• Born: March 16th, 1751, Port Conway, VA
• Died: June 28th, 1836, Montpelier, VA
• Married to: Dolley Payne Todd Madison
• Children: none
• College: Princeton University
• Other occupations: Farmer, Lawyer, Congressman, Secretary of State
• Party affiliation: DemocraticRepublican
• Vice President: George Clinton and Elbridge Gerry
• Burial site: Montpelier, VA
James Madison, this country’s fourth president, was one of the youngest of the Revolutionary patriots. He was the author of the “Virginia Plan,” which proposed a government of three departments—legislative, executive and judicial—and furnished the basis for the Constitution of the United States as finally adopted.
Elected to the first Congress, he defended the Constitution throughout George Washington’s administration. He helped write the Bill of Rights.
Out of his leadership, in opposition to Hamilton’s financial proposals, came the development of the Republican or Jeffersonian Party. Jefferson made Madison his secretary of state.
Madison was elected president in 1808 and was reelected in 1812. He took office in the midst of controversies with England, caused by that nation’s blockades of France and the impressment of sailors from American ships when they were of British descent. This, and the British failure to recognize the United States’ naturalization laws, caused Madison to declare war on Britain. The conflict was to become known as The War of 1812.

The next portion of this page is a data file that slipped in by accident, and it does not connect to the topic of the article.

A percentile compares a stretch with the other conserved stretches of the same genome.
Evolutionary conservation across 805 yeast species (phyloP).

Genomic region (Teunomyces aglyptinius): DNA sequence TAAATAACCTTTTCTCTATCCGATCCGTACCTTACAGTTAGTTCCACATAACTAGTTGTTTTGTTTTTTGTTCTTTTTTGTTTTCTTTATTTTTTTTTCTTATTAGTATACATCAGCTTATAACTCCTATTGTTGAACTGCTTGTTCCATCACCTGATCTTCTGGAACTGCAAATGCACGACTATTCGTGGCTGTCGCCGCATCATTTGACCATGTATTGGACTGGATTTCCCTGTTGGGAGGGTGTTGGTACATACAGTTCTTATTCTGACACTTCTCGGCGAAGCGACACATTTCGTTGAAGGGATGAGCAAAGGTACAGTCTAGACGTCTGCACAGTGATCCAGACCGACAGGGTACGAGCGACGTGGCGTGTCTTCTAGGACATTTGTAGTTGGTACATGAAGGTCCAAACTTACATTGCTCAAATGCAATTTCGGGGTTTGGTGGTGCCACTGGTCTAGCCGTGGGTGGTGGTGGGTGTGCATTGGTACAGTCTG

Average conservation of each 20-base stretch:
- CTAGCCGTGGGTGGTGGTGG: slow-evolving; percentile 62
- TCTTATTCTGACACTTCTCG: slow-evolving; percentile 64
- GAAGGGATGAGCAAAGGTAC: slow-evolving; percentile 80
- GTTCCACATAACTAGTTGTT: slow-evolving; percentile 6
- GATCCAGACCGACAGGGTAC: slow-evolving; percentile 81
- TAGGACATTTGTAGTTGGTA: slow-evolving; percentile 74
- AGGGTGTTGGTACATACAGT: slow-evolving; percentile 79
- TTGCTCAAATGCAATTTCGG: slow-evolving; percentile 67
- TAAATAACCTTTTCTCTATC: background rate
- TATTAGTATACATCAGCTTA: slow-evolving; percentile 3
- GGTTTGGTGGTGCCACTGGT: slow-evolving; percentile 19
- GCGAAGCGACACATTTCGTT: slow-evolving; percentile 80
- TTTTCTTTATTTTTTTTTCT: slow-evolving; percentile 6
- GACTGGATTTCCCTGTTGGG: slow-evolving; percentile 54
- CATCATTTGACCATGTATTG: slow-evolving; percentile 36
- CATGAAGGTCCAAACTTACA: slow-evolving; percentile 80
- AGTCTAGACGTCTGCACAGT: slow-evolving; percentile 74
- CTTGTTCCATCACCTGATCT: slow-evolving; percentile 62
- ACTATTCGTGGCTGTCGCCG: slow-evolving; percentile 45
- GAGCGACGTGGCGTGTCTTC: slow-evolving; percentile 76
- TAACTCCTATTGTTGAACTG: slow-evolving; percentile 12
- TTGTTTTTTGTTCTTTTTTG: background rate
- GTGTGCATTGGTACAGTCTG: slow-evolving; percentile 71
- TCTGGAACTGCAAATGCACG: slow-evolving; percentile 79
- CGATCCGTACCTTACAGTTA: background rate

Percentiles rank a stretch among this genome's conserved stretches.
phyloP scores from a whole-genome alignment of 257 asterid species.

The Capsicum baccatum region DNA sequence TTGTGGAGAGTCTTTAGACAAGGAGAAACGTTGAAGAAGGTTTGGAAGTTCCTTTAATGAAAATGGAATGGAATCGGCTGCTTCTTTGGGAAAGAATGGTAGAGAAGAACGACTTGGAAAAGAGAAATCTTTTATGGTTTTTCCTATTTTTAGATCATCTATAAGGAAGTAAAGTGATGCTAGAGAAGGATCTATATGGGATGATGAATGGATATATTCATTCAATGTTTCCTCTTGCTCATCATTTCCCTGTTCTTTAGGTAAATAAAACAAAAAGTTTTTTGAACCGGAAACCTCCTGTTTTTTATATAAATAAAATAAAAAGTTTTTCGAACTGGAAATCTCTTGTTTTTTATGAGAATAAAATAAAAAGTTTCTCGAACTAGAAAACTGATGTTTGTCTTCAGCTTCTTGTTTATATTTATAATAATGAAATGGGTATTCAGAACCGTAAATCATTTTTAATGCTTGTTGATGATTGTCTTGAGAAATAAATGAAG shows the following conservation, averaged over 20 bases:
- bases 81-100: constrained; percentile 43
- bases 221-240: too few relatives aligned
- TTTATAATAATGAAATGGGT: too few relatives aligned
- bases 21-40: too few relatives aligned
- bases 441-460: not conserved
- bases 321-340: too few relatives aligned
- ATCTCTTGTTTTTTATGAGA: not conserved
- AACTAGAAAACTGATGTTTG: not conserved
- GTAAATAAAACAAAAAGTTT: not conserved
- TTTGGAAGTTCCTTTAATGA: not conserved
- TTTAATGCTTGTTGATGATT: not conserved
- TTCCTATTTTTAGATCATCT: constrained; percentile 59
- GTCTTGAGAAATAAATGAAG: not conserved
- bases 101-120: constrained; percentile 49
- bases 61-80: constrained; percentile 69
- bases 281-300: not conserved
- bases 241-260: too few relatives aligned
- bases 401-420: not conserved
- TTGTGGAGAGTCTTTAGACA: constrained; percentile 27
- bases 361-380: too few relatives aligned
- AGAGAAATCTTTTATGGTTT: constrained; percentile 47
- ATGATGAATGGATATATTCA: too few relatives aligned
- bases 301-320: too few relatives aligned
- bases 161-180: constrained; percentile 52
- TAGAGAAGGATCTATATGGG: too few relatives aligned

The United States was not prepared for that war, and its forces were severely trounced as the British entered Washington and set fire to the White House and the Capitol. The government fled to Virginia.
United States’ forces began fighting back, and a few notable naval and military victories, climaxed by General Andrew Jackson’s triumph at the Battle of New Orleans, convinced Americans that the War of 1812 was a glorious success. There was an upsurge of nationalism.
During this administration, Madison had seen Louisiana and Indiana become states, Decatur triumphing in Algiers, Tecumseh beaten at Tippecanoe by General William Henry Harrison, and John Marshall rendering his decisions as chief justice, which defined the scope of federal power.
Madison died June 28, 1836, and was buried near his home.